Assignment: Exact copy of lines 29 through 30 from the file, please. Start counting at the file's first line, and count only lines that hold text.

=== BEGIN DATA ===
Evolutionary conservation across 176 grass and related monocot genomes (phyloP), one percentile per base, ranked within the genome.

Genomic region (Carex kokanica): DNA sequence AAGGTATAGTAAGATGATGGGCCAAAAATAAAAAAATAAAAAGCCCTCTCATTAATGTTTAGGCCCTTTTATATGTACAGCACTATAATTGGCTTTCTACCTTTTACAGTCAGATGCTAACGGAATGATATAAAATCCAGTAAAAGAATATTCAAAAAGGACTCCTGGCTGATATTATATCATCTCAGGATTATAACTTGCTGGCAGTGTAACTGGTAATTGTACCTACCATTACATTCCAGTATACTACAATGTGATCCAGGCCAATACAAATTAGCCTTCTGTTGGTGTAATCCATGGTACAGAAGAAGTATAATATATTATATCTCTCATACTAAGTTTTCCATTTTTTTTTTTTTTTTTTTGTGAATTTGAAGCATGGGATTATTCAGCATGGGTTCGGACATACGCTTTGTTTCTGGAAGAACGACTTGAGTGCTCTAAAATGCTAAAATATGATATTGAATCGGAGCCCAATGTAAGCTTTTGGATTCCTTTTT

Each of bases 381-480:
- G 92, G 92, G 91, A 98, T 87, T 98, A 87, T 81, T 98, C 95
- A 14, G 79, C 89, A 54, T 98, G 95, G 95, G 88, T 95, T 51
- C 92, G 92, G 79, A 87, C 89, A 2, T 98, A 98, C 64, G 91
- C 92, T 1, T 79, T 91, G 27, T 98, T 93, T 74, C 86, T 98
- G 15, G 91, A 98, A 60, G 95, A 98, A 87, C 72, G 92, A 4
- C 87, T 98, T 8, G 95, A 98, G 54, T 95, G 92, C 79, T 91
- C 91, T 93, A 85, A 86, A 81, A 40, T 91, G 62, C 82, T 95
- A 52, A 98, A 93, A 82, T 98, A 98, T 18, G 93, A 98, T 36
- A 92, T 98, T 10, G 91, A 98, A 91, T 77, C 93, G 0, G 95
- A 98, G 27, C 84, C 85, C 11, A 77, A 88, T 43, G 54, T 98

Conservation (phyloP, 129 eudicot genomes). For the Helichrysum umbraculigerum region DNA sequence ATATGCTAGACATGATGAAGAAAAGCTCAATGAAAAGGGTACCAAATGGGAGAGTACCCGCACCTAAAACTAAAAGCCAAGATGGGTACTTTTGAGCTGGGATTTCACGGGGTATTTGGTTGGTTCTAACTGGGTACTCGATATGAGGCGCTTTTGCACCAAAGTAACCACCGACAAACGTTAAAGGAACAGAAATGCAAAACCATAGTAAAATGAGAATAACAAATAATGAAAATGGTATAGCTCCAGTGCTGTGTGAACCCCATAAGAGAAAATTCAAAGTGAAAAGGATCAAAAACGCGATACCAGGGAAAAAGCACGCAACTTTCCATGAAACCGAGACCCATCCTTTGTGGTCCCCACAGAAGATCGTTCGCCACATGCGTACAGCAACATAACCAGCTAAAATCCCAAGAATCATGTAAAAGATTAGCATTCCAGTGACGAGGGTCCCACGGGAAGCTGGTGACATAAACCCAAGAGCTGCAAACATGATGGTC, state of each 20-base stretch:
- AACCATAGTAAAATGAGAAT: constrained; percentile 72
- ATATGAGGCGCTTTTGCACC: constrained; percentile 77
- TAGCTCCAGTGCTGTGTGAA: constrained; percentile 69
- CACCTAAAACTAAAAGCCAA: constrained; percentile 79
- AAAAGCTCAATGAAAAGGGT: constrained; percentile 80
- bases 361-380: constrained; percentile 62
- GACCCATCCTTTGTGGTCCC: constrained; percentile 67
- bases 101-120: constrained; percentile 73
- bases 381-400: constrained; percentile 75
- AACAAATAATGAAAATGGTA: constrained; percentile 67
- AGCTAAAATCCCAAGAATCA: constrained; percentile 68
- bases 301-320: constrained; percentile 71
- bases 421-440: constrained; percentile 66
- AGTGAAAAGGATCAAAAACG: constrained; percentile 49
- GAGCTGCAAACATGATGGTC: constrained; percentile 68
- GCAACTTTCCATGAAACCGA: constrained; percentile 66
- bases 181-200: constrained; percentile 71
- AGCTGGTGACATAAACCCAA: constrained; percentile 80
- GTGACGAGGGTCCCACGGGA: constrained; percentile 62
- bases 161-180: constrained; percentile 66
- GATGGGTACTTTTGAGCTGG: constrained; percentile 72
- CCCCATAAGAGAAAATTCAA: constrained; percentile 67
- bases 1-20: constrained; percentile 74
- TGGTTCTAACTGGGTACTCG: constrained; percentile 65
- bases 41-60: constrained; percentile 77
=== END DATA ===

- GAGCTGCAAACATGATGGTC: constrained; percentile 68
- GCAACTTTCCATGAAACCGA: constrained; percentile 66